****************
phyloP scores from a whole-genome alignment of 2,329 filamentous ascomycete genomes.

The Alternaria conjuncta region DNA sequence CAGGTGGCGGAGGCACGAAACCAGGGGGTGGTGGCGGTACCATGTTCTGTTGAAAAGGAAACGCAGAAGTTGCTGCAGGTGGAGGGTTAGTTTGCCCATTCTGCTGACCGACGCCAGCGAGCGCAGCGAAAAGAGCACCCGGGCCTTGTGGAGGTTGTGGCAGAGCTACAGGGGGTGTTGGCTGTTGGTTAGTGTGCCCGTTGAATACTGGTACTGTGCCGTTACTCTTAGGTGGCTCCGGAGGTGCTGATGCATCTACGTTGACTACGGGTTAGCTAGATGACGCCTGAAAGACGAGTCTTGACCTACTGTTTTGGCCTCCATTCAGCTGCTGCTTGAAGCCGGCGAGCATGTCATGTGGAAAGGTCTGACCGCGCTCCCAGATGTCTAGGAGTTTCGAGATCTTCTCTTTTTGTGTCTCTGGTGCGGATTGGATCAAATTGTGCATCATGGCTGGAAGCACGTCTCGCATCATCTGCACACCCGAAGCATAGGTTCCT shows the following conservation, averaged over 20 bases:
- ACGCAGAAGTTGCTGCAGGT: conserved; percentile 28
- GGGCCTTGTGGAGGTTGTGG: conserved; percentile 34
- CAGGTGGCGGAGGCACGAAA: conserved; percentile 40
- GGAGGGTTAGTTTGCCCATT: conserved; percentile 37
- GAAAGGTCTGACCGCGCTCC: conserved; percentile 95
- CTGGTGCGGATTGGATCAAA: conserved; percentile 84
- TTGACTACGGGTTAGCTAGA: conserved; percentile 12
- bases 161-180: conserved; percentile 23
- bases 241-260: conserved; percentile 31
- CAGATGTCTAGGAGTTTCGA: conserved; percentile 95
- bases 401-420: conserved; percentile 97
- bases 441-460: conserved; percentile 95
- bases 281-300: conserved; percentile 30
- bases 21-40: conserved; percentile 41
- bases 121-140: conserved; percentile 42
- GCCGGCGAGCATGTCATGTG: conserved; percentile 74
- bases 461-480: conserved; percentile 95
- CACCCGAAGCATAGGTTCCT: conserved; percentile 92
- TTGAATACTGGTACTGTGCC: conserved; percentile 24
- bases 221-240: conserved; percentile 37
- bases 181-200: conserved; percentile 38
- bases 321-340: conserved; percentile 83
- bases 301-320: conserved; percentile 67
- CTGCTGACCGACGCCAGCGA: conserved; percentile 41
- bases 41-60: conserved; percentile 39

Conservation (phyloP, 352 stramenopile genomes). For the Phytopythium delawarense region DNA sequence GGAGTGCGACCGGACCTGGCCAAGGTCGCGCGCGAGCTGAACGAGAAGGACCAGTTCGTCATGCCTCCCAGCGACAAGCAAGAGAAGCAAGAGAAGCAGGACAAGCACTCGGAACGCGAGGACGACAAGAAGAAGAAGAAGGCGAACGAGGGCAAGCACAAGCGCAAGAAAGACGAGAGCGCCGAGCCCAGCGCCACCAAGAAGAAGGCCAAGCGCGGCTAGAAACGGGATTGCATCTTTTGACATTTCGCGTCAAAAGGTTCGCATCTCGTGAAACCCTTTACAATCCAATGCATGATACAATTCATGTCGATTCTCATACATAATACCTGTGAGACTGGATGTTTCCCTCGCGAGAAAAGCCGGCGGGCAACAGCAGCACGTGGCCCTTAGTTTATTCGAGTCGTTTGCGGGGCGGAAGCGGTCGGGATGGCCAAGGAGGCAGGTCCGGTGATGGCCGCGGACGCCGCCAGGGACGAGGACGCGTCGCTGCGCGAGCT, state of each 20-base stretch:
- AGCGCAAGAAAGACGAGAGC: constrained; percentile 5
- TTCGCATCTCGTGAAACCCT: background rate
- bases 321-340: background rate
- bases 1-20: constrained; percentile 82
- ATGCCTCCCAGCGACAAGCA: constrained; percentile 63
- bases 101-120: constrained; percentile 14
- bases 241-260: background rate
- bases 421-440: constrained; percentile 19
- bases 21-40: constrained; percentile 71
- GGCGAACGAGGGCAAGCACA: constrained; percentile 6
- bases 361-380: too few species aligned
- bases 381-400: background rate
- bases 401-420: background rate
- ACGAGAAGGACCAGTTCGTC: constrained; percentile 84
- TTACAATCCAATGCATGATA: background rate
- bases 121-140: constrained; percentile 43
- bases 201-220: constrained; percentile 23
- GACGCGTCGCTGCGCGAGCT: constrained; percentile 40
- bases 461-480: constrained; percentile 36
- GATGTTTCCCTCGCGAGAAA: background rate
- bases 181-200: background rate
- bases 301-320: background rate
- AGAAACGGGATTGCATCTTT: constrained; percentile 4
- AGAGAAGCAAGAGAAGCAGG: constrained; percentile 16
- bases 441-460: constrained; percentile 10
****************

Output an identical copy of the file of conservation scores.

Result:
phyloP scores from a whole-genome alignment of 2,329 filamentous ascomycete genomes.

The Alternaria conjuncta region DNA sequence CAGGTGGCGGAGGCACGAAACCAGGGGGTGGTGGCGGTACCATGTTCTGTTGAAAAGGAAACGCAGAAGTTGCTGCAGGTGGAGGGTTAGTTTGCCCATTCTGCTGACCGACGCCAGCGAGCGCAGCGAAAAGAGCACCCGGGCCTTGTGGAGGTTGTGGCAGAGCTACAGGGGGTGTTGGCTGTTGGTTAGTGTGCCCGTTGAATACTGGTACTGTGCCGTTACTCTTAGGTGGCTCCGGAGGTGCTGATGCATCTACGTTGACTACGGGTTAGCTAGATGACGCCTGAAAGACGAGTCTTGACCTACTGTTTTGGCCTCCATTCAGCTGCTGCTTGAAGCCGGCGAGCATGTCATGTGGAAAGGTCTGACCGCGCTCCCAGATGTCTAGGAGTTTCGAGATCTTCTCTTTTTGTGTCTCTGGTGCGGATTGGATCAAATTGTGCATCATGGCTGGAAGCACGTCTCGCATCATCTGCACACCCGAAGCATAGGTTCCT shows the following conservation, averaged over 20 bases:
- ACGCAGAAGTTGCTGCAGGT: conserved; percentile 28
- GGGCCTTGTGGAGGTTGTGG: conserved; percentile 34
- CAGGTGGCGGAGGCACGAAA: conserved; percentile 40
- GGAGGGTTAGTTTGCCCATT: conserved; percentile 37
- GAAAGGTCTGACCGCGCTCC: conserved; percentile 95
- CTGGTGCGGATTGGATCAAA: conserved; percentile 84
- TTGACTACGGGTTAGCTAGA: conserved; percentile 12
- bases 161-180: conserved; percentile 23
- bases 241-260: conserved; percentile 31
- CAGATGTCTAGGAGTTTCGA: conserved; percentile 95
- bases 401-420: conserved; percentile 97
- bases 441-460: conserved; percentile 95
- bases 281-300: conserved; percentile 30
- bases 21-40: conserved; percentile 41
- bases 121-140: conserved; percentile 42
- GCCGGCGAGCATGTCATGTG: conserved; percentile 74
- bases 461-480: conserved; percentile 95
- CACCCGAAGCATAGGTTCCT: conserved; percentile 92
- TTGAATACTGGTACTGTGCC: conserved; percentile 24
- bases 221-240: conserved; percentile 37
- bases 181-200: conserved; percentile 38
- bases 321-340: conserved; percentile 83
- bases 301-320: conserved; percentile 67
- CTGCTGACCGACGCCAGCGA: conserved; percentile 41
- bases 41-60: conserved; percentile 39

Conservation (phyloP, 352 stramenopile genomes). For the Phytopythium delawarense region DNA sequence GGAGTGCGACCGGACCTGGCCAAGGTCGCGCGCGAGCTGAACGAGAAGGACCAGTTCGTCATGCCTCCCAGCGACAAGCAAGAGAAGCAAGAGAAGCAGGACAAGCACTCGGAACGCGAGGACGACAAGAAGAAGAAGAAGGCGAACGAGGGCAAGCACAAGCGCAAGAAAGACGAGAGCGCCGAGCCCAGCGCCACCAAGAAGAAGGCCAAGCGCGGCTAGAAACGGGATTGCATCTTTTGACATTTCGCGTCAAAAGGTTCGCATCTCGTGAAACCCTTTACAATCCAATGCATGATACAATTCATGTCGATTCTCATACATAATACCTGTGAGACTGGATGTTTCCCTCGCGAGAAAAGCCGGCGGGCAACAGCAGCACGTGGCCCTTAGTTTATTCGAGTCGTTTGCGGGGCGGAAGCGGTCGGGATGGCCAAGGAGGCAGGTCCGGTGATGGCCGCGGACGCCGCCAGGGACGAGGACGCGTCGCTGCGCGAGCT, state of each 20-base stretch:
- AGCGCAAGAAAGACGAGAGC: constrained; percentile 5
- TTCGCATCTCGTGAAACCCT: background rate
- bases 321-340: background rate
- bases 1-20: constrained; percentile 82
- ATGCCTCCCAGCGACAAGCA: constrained; percentile 63
- bases 101-120: constrained; percentile 14
- bases 241-260: background rate
- bases 421-440: constrained; percentile 19
- bases 21-40: constrained; percentile 71
- GGCGAACGAGGGCAAGCACA: constrained; percentile 6
- bases 361-380: too few species aligned
- bases 381-400: background rate
- bases 401-420: background rate
- ACGAGAAGGACCAGTTCGTC: constrained; percentile 84
- TTACAATCCAATGCATGATA: background rate
- bases 121-140: constrained; percentile 43
- bases 201-220: constrained; percentile 23
- GACGCGTCGCTGCGCGAGCT: constrained; percentile 40
- bases 461-480: constrained; percentile 36
- GATGTTTCCCTCGCGAGAAA: background rate
- bases 181-200: background rate
- bases 301-320: background rate
- AGAAACGGGATTGCATCTTT: constrained; percentile 4
- AGAGAAGCAAGAGAAGCAGG: constrained; percentile 16
- bases 441-460: constrained; percentile 10